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On the metro platform after lung surgery

Huda Haque

CAS for Database

Morrisville, North Carolina, USA

Panther Creek High School


In this pale aluminum tunnel,

the four of us float like ghosts,

silent, on our own paths

our bodies seen or not seen

depending on sunlight’s angle.

The waiting characters include

the staples tucked underneath my sternum,

slits pockmarked into my side,

the man in the seat over,

and me.

I hug my chest,

watch cigarette smoke worship

the bends of skin in his fingers, flapping

in the graceless jerks

of vultures who realize they

can now stop searching

for dinner. He’s holding a book,

and I imagine it’s a

bad one, waste of a living tree,

of its life,

so it’s okay if I pray

for it to catch fire,

crumble into charcoal ash,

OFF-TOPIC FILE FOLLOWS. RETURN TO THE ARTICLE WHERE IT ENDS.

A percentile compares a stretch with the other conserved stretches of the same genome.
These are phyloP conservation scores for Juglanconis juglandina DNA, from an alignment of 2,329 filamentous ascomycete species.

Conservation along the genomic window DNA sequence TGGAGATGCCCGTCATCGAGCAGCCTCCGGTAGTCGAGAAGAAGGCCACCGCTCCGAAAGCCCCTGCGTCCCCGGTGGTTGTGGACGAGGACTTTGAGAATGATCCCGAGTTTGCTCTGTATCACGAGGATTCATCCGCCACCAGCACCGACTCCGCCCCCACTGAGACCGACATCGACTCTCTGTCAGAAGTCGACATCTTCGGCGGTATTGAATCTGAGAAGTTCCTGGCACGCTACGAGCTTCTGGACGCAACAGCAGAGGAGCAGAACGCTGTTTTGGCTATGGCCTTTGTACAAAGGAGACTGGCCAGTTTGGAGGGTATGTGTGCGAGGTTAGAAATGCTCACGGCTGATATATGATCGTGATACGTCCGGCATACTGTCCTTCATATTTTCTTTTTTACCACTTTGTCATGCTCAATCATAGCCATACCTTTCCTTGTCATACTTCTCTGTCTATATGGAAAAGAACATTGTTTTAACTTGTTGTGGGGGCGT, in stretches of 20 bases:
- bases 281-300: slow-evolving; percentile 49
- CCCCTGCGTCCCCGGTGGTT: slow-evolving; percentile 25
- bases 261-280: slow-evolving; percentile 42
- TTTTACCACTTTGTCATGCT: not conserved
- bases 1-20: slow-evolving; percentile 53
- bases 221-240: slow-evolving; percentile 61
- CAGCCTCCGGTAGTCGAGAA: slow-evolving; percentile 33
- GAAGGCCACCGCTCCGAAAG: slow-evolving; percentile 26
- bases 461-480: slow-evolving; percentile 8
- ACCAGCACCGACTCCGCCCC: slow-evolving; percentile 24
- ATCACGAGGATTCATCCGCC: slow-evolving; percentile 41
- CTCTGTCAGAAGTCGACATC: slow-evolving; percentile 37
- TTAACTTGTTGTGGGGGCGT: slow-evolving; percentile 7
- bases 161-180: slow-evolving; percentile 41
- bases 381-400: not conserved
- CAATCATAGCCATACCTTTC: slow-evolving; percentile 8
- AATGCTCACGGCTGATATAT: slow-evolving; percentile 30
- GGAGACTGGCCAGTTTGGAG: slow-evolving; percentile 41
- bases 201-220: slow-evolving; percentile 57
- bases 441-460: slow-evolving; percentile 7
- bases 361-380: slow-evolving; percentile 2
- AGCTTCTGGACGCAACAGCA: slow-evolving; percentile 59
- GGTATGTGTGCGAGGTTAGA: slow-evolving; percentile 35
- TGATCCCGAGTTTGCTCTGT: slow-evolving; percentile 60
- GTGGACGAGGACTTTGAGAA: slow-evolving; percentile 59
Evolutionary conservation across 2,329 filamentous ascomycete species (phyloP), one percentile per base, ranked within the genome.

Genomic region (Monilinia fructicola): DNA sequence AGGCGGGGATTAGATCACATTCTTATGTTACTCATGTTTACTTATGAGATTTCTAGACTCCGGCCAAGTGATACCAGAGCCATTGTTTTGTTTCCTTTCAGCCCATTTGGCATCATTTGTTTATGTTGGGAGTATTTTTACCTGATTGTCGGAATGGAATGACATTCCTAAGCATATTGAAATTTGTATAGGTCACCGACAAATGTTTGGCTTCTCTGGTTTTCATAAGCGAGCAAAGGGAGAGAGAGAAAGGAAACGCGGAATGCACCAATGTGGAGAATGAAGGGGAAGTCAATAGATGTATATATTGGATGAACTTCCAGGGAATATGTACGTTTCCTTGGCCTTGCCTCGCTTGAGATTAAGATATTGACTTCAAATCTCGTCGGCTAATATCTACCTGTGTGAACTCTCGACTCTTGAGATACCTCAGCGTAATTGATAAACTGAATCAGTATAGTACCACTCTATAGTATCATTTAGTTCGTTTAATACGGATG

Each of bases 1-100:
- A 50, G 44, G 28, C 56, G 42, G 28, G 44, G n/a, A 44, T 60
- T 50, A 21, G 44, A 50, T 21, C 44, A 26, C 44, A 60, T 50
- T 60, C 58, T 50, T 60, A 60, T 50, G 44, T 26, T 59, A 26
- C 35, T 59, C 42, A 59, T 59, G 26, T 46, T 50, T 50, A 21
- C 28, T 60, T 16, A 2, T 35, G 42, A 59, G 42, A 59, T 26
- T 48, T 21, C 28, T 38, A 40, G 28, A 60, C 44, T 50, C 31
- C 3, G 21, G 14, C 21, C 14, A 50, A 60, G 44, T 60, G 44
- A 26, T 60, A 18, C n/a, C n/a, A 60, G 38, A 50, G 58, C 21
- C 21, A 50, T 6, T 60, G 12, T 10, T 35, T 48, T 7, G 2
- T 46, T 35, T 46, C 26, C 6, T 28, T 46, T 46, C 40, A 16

to let him hold a future mirror

in his hands.

Then, a phone call that thrusts

glee into his face, so much so that I start

to envision the shape of his words,

how he will tell whoever’s at the other end

“look how hard I work to take

myself away from you,”

and “this book I’m reading

is so great that I want it to end

sooner, in nothing

but dust.” His train

arrives, and I watch him

drift into a car, disappear

into his next day of chosen smolder

until my chest

stops aching.


Through the unique juxtaposition between the speaker’s lung surgery and the man’s relationship with fire, this poem paints a haunting, otherworldly narrative about human nature and the experience of life. The language itself draws a stunning balance between descriptive imagery and confessionalism, and provokes meaningful thinking within the reader even after the poem’s conclusion.


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